Manila, Philippines - Despite its posturing in the West Philippine Sea (South China Sea), China will eventually settle for joint exploration in areas over which it is squabbling with some of its smaller neighbors including the Philippines, Sen. Miriam Defensor-Santiago said yesterday.
Santiago said it has always been China’s tack to avoid direct confrontation with its neighbors, and rather work with concerned countries in exploiting potentially oil- and mineral-rich areas for profit.
“Basically, China has always been repeating that. It has always been in their fine print. Let us not bicker over territories. Let’s just exploit now the natural resources and let’s just have a method of sharing the natural resources,” she said.
However, Santiago warned that such agreements would not always be in the best interest of countries such as the Philippines.
Since China is likely to have greater technological and financial capabilities to undertake such explorations, Santiago said that it would be difficult for any partner nation to negotiate for an equal share of whatever profit is derived from such partnership.
“I don’t think we should be overly concerned about a military confrontation. I just don’t think this is worth a military Armageddon. I don’t think China is prepared for that,” Santiago said.
“The way they think is that we will eventually grow tired of this and agree to a joint venture with them. We will be happy that finally a solution is in sight but in the end, we will lose out on the share of profit. I think that is the long-term strategy (of China),” she added.
On the current standoff in Panatag (Scarborough) Shoal, Santiago said it is unlikely that an armed confrontation would break out.
Santiago said she believes China is not specifically targeting the Philippines in its menacing deployment of vessels in the area or in other parts of the West Philippine Sea, including the Spratly Islands.
“I don’t think we are the specific target of the Chinese. Their target is the West Philippine Sea and the other bodies of water where other nations have made claims. So this is not a specific China-Philippines encounter,” Santiago said.
“In the view of China, the Southeast Asian nations are merely surrogates of the United States, so basically this is a Chinese-United States encounter. They’re just testing each other because otherwise, these people have close economic relations with each other,” she added.
Santiago said China’s positioning in Panatag Shoal may just be a diversionary tactic.
“They do not want us to know something that they know. It could be that there are other valuable mineral resources other than gas and oil under this sea,” she said.
At Malacañang, presidential spokesman Edwin Lacierda said concerned government officials have already received “instructions” on how to deal with the continued presence of Chinese vessels in Panatag Shoal. He did not give details.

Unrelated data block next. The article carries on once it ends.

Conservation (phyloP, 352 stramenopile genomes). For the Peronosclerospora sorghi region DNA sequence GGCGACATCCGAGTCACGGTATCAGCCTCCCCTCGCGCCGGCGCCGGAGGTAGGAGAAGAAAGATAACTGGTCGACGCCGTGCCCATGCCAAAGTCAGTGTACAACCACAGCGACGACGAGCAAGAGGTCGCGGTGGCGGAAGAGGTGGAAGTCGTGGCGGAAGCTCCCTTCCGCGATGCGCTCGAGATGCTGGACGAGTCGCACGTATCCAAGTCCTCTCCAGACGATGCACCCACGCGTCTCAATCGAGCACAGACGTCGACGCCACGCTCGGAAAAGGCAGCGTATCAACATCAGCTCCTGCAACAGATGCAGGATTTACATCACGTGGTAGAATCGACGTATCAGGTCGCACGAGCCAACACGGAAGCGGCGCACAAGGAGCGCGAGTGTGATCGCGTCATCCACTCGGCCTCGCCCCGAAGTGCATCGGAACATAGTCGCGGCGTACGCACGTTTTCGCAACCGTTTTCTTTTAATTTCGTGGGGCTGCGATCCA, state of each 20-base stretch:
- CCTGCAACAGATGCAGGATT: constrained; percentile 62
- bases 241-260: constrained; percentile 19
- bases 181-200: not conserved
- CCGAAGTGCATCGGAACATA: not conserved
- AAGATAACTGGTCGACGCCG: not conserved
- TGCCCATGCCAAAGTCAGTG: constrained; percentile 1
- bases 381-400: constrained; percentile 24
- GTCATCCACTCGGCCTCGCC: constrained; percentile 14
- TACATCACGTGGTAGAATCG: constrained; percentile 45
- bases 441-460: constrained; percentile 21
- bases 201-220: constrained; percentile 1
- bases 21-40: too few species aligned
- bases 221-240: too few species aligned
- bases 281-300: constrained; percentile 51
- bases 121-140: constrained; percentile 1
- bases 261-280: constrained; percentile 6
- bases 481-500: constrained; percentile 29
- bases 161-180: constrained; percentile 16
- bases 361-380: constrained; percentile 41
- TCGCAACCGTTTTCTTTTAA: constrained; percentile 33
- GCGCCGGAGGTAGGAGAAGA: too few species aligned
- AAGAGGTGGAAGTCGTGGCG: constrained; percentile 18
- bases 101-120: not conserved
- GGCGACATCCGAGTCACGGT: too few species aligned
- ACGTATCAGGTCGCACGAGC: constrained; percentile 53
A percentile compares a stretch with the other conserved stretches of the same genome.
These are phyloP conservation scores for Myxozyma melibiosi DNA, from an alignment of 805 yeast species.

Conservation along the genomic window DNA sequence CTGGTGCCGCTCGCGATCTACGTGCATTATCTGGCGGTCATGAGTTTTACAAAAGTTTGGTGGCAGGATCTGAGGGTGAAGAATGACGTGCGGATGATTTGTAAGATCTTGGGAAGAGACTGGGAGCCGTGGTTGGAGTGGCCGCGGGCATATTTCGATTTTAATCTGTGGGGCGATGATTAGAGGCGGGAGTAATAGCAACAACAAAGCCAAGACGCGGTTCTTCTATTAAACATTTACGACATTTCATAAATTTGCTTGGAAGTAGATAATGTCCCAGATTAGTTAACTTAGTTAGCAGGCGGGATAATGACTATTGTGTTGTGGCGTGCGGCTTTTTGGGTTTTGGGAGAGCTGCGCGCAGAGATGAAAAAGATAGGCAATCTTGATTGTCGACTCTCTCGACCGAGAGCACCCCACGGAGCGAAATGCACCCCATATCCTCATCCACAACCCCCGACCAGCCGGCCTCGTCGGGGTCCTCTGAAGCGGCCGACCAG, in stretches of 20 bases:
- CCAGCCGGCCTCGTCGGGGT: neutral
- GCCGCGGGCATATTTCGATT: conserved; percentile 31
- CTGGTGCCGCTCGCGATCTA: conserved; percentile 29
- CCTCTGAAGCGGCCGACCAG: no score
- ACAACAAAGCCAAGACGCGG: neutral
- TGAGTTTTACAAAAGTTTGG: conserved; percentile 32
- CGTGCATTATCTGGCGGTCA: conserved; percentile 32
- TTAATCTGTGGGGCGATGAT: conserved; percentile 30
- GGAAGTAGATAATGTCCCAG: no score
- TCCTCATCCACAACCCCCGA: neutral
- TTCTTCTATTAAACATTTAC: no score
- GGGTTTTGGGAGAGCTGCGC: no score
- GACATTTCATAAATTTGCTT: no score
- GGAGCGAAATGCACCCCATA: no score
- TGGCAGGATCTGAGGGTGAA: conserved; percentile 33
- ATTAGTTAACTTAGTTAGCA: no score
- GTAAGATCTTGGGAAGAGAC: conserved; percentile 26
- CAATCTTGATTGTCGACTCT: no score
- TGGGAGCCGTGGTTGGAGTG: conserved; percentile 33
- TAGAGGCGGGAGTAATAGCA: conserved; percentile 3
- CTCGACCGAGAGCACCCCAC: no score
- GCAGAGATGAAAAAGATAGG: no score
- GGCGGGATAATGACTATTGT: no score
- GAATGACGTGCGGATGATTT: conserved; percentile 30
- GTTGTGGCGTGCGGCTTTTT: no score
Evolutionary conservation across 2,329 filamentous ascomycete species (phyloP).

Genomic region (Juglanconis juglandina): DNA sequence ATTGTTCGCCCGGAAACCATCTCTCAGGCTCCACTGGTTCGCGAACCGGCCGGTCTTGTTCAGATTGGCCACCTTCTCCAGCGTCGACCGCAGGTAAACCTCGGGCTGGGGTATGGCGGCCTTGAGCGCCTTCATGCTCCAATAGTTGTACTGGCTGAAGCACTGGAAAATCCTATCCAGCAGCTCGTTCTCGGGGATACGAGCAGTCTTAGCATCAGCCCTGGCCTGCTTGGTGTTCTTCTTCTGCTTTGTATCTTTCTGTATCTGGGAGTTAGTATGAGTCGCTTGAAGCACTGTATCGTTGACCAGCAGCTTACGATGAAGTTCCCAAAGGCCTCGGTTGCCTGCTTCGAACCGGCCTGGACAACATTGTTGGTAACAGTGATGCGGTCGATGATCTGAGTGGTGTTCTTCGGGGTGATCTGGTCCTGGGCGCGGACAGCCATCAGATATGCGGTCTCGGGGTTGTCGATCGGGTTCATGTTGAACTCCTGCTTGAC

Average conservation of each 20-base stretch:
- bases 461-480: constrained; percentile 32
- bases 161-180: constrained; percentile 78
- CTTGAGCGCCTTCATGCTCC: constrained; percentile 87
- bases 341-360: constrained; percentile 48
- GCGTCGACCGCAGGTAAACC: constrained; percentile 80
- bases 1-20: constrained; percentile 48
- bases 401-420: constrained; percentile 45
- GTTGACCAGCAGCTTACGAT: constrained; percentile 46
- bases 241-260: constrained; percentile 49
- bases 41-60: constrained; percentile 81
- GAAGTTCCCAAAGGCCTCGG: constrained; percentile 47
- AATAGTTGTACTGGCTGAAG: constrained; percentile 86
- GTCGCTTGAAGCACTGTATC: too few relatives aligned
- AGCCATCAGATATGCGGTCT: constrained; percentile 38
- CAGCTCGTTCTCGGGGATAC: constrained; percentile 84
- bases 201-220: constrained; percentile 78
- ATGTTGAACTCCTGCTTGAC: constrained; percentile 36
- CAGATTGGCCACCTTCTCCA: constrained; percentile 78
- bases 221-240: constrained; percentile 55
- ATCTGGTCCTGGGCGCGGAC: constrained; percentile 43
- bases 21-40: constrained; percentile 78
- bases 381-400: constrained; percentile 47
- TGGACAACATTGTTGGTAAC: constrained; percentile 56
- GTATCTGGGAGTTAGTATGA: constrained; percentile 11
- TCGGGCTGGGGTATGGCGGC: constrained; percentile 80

“Let’s just wait as to what the government will do,” Lacierda said over radio dzRB.
Lacierda said they were not imposing a news blackout, but were merely keeping sensitive national security information from leaking to the public.
He said President Aquino’s order was that “any results would not be disclosed” since the meeting was an “executive session.”
“Whatever decision was taken, it cannot be disclosed,” Lacierda said.
More than 20 Chinese ships and boats remained in Panatag Shoal as of July 2 even as the Philippine government announced that it was lifting a fishing ban in the area this month.
Two Chinese maritime surveillance vessels, a Fisheries and Law Enforcement Command (FLEC) vessel, six fishing boats and 16 dinghies or small boats were still in the shoal as of Monday.
Philippine Coast Guard commandant Admiral Edmund Tan, in a text message to reporters, said they were ready to return to Panatag if given orders to redeploy, but there was none as of Friday.
The President earlier said the redeployment of ships to Panatag Shoal would depend on the weather. He said he had ordered a pullout because of bad weather.
He also accused China of letting the issue drag on by maintaining vessels in the area.
After being accused by China of making “provocative comments” on the issue, Aquino said it was Beijing which should be careful about making hostile comments.
The government declared a fishing ban in Panatag Shoal last May to replenish the fish stock in the area, but this would be lifted on July 15.
China had also declared a fishing ban in the area, which is just 124 nautical miles from Zambales and is well within the country’s 200-mile exclusive economic zone.
The Philippine position is based on the United Nations Convention on the Law of the Sea (UNCLOS).
China also appears to be violating its own fishing ban with the presence of Chinese fishing boats inside the shoal’s lagoon. – Marvin Sy, Aurea Calica, Jaime Laude